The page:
Remembering those they lost: Marco Island marks 20th Christmas Box Angel memorial service
Parents and grandparents who have experienced the death of a child or grandchild attended the 20th Marco Island Christmas Box Angel Memorial Service on Friday at the local cemetery.
Inspired by the best-selling book "The Christmas Box," it was inaugurated in 2000 to honor and pay tribute to children who died before their parents, according to Keith Dameron, committee chairman.
"We lost our son Dean in 2003, he was 35-years-old," Dameron said. "It was sudden and grieving over a lost child never ends and it shouldn't end."
It's important that (parents) have a better understanding of what grief is and what they can do to deal with it, to cope with it."
Dean was a journalism graduate and very handsome, Dameron said.
"He thought he looked like Elvis Presley, I think," Dameron said. "He had just all kinds of Elvis memorabilia that he collected."
"He just sat down and died of a heart attack."
The death of a child, no matter their age, stays with a parent forever, Dameron said.
"All we can do is deal with it and that's what these wonderful people are doing today," Dameron said. "They are dealing with a significant event in their lives and it will be with them until the day they are gone."
As part of the ceremony, the names of dozens of children were read out loud while people light up candles.
Tyler Beck and Steve Boge were some of the names read. While some died as babies other did as adults.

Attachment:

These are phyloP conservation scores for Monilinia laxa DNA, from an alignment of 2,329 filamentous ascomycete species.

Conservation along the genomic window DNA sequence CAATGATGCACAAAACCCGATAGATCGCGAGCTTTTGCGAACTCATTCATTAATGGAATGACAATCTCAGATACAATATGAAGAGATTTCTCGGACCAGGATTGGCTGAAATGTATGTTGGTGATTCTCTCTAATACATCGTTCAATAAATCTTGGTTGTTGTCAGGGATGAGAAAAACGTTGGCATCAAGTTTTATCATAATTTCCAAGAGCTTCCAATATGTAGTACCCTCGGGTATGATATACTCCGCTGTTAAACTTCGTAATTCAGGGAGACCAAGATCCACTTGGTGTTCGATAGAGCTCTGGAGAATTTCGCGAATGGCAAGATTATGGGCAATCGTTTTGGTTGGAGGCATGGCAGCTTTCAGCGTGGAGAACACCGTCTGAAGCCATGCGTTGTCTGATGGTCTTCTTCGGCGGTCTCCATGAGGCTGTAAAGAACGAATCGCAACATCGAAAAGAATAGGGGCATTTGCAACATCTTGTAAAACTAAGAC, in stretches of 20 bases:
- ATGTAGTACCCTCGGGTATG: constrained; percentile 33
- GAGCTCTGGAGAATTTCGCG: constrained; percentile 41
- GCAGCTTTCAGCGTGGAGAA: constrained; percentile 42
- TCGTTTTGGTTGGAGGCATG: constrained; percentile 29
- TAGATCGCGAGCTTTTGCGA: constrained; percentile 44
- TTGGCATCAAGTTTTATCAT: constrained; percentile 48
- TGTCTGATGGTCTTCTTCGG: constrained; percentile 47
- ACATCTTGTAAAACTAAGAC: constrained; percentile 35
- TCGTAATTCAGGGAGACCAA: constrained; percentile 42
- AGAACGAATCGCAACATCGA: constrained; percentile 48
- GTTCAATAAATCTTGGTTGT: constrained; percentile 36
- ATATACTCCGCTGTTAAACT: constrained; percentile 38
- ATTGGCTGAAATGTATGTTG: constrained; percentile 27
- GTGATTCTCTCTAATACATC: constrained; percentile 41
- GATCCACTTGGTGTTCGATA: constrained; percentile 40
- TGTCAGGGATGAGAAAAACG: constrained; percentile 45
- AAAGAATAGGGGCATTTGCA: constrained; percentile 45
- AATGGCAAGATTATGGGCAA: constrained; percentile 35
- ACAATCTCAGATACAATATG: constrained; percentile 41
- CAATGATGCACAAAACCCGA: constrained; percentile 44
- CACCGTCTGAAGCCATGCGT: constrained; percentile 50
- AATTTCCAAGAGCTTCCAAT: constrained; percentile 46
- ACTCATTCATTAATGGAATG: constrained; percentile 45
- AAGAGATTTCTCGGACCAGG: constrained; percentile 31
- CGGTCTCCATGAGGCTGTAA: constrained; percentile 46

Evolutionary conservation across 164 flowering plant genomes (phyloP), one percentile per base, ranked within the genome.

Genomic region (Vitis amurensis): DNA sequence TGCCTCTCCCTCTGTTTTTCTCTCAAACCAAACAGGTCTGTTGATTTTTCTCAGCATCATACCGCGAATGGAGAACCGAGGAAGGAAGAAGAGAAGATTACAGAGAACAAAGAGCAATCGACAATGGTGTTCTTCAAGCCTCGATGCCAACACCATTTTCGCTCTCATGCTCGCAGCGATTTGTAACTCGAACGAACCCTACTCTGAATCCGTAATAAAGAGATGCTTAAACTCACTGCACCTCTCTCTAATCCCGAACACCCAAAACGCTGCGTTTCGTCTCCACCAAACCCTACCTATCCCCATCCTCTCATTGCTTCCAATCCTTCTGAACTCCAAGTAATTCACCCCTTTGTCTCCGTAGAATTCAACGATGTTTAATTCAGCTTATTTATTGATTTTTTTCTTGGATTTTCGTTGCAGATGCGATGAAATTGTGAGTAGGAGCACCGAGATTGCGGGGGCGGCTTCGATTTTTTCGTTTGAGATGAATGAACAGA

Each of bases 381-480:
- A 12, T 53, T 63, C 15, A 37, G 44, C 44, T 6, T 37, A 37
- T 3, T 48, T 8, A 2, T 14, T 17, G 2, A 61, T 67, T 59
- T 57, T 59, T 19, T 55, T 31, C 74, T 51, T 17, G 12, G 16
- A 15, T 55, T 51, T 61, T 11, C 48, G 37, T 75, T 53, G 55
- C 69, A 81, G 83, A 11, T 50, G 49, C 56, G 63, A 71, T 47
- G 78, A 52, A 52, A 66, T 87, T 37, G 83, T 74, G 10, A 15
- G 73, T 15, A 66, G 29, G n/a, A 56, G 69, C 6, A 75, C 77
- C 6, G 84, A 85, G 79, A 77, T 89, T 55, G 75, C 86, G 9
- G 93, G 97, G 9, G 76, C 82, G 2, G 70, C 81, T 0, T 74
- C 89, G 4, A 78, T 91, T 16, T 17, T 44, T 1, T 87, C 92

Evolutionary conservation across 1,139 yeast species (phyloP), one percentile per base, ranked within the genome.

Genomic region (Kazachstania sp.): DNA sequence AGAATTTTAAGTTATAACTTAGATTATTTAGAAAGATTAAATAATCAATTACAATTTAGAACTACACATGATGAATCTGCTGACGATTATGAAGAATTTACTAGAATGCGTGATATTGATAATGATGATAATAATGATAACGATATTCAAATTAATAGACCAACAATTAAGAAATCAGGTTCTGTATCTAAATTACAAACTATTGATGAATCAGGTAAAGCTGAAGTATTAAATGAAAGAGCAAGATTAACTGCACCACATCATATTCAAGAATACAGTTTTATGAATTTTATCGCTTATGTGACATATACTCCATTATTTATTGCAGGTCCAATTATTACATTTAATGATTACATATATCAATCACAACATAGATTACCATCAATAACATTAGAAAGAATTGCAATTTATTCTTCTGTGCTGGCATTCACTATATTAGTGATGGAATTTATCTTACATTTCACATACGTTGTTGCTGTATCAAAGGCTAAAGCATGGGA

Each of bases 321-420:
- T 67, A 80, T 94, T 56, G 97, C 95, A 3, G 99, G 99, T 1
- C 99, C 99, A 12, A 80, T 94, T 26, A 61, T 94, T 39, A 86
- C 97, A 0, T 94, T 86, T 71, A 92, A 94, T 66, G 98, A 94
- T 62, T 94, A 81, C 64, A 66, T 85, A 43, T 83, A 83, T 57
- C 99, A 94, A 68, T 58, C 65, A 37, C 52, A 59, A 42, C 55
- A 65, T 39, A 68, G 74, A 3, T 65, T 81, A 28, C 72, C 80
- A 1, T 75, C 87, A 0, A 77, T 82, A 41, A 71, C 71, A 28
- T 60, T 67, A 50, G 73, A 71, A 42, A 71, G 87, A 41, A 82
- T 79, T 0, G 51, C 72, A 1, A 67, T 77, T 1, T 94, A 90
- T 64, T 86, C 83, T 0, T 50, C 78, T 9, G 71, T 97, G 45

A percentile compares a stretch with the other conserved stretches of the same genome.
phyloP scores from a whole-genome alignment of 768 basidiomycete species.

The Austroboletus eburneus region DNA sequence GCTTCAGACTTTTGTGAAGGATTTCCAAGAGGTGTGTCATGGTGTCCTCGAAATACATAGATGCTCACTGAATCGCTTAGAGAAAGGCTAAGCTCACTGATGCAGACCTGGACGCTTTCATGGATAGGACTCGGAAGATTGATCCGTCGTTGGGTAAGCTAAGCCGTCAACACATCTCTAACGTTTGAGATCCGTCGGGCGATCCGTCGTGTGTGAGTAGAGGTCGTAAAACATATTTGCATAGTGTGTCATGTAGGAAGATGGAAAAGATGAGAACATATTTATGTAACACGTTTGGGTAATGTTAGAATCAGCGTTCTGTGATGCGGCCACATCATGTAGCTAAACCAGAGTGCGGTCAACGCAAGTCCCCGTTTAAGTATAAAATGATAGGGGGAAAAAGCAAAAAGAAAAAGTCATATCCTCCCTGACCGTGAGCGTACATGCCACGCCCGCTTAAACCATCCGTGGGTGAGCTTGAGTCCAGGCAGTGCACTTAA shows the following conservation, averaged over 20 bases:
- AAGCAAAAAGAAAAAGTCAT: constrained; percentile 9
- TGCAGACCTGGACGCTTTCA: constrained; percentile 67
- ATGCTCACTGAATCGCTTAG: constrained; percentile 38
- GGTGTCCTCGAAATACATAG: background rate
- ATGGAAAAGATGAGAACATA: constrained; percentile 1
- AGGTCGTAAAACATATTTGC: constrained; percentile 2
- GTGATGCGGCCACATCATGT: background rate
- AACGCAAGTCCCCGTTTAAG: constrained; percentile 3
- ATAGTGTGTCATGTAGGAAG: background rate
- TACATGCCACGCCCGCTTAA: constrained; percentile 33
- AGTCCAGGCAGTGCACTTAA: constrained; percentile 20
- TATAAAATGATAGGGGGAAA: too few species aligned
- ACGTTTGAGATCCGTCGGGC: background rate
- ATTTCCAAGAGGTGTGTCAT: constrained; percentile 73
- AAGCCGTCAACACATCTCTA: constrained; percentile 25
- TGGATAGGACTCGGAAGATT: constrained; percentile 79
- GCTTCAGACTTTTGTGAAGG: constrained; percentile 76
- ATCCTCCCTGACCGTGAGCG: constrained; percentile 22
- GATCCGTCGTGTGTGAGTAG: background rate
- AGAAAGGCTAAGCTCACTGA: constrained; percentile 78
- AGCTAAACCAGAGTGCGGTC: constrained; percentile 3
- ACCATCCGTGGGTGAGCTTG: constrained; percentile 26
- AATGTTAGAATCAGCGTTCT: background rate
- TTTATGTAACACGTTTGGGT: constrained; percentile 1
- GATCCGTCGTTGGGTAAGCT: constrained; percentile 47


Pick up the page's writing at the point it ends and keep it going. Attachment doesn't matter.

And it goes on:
There are eight Christmas Box Angels in Florida and Marco has one of them, Dameron said. The closest one is in Tampa.
"One of the things we are trying to do this year and the next will be to let everyone know in Southwest Florida that this is here and that they can come to this very special place," Dameron said
The fencing of the one in Marco was removed and the garden was redone recently, according to Dameron.
"We are going to begin a fundraising campaign to raise $10,000 and that money is going to go to redoing the plaza," Dameron said. "All the pavers [...] are settling in and that's a major expense."
Hurricane Irma covered the angel statue itself with a dark residue when it made landfall on Marco, Dameron said. The organization plans to hire an expert to clean the statue to bring about its original green color.
"Then we are going to have the inscription filled-in with gold lettering so that people can read it, Dameron said.
Dameron also read a poem dedicated to people who have lost loved ones.
"We can shed tears that he is gone or we can smile that he lived," Dameron said. "We can close our eyes and pray that he comes back or we can open our eyes and see all that he has left.
"Our hearts can be empty because we can't see him or we can be full of the love we shared."
People interested in placing an Angel Memorial brick for a child who has died can call Tica Barrett of the Marco Island Cemetery Office at 239-394-3469.